The following story was written by CWF intern, Allison Pritchard. Photo: Ted Busby
The cars in front of us slowed and slightly swerved. As we came to the point that the cars were swerving around, I saw a dark mass on the road. Before I had time to register that the dark mass was a turtle, Carolyn—a Senior Conservation Biologist at the Canadian Wildlife Federation—had exclaimed, “we have to see if it’s alive!” She maneuvered the car onto the shoulder of the road and was half way out of the car before I had even undone my seatbelt.
The turtle was belly up in the center of the highway right on a pedestrian crosswalk. Carolyn ran to the cross walk and pressed the button to stop traffic. She patiently waited for the cars to come to a halt then ran out onto the road and lifted the turtle by the side of the shell and rushed it off the pavement and out of harms way. She gently placed the turtle on its shell and, after a quick inspection, it became clear that it was a snapping turtle and that it was still alive! Without hesitation, she hurried back to the car and reversed it towards the turtle so she could load it in the trunk.
In the meantime, I was still trying to wrap my head around what I was seeing. I am from the West where we don’t have turtles. I was in shock and felt sick to my stomach as I looked down at the helpless turtle and saw the small puddle of blood left on the road where it was hit.
A man had also stopped his car on the other side of the road and ran over as Carolyn carefully placed the turtle in the back of her car. He asked if there was anything he could do to help and said, “I don’t know where the turtle came from – there’s no water around here”. Carolyn responded, “There used to be habitat here before we developed it”. That statement had a profound impact on me. At that moment, everything that I have been learning in school about habitat loss was no longer just a concept, but something meaningful, significant and very real.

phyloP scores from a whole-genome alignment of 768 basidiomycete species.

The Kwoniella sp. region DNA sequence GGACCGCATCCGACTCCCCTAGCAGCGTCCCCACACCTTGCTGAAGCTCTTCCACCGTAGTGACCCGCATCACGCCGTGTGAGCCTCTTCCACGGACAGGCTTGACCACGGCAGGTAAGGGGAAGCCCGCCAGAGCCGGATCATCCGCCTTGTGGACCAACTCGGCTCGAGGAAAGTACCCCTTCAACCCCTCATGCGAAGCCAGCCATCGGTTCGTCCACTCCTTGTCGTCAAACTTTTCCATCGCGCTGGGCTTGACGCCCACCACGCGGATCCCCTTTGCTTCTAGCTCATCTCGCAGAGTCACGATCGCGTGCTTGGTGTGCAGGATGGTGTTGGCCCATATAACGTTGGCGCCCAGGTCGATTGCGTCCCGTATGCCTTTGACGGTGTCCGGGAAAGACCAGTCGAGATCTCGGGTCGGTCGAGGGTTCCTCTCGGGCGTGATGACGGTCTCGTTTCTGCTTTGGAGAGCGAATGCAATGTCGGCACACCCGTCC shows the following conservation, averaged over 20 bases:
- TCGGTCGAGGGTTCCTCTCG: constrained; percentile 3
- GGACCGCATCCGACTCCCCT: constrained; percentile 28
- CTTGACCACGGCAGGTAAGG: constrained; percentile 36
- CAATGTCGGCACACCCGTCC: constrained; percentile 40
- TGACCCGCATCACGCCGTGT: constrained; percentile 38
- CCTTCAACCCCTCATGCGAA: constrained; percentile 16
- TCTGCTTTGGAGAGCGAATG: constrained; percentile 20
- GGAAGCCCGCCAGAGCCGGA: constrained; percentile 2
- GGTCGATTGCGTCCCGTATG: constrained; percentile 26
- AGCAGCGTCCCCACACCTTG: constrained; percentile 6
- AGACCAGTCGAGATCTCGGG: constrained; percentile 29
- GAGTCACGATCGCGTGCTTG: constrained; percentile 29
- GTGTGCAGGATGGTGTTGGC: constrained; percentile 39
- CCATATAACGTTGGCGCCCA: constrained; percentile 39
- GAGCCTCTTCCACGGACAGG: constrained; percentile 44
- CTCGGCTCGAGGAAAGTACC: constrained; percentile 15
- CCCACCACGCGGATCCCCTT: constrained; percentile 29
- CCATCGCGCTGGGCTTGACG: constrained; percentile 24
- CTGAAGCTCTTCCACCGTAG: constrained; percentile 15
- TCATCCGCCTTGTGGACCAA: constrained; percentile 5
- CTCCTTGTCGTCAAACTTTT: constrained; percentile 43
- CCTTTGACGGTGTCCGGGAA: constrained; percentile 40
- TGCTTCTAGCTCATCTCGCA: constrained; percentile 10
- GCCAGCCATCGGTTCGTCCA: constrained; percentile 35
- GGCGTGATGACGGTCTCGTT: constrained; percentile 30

We took the turtle back to the Canadian Wildlife Federation office where we got a box to put the turtle in. While we were driving the turtle had managed to flip itself onto its feet and, for the first time, I saw the state of its injuries. The turtle’s shell was cracked in several places, there was blood dripping down its back and at the bottom of the shell some of the turtle’s innards were exposed through one of the cracks. We transferred the turtle as carefully as we could into the box and I volunteered to drive it to the Rideau Valley Wildlife Sanctuary where its injuries could be treated.
As I drove, I had time to process what I just seen and experienced. As I began to understand what had happened I burst in to tears. I was emotional because I knew the turtle was in pain. I was upset because I know that events like these happen every day and there is nothing that animals can do to prevent that. I was overcome with a feeling of compassion, helplessness, guilt and anger all at once.
If we had continued to drive past the turtle without checking to see if it was alive, I would have never felt these emotions and there is no way of knowing what the fate of the turtle would have been. It would have been easy to turn my head as we drove by, but I feel a large reason why some wildlife are so threatened is because we turn our heads too often.
Unfortunately the turtle passed away that night; however, the Rideau Valley Wildlife Sanctuary was able to save the 40 eggs she was carrying and is now incubating them. Although one life was tragically lost, 40 lives have been given a second chance.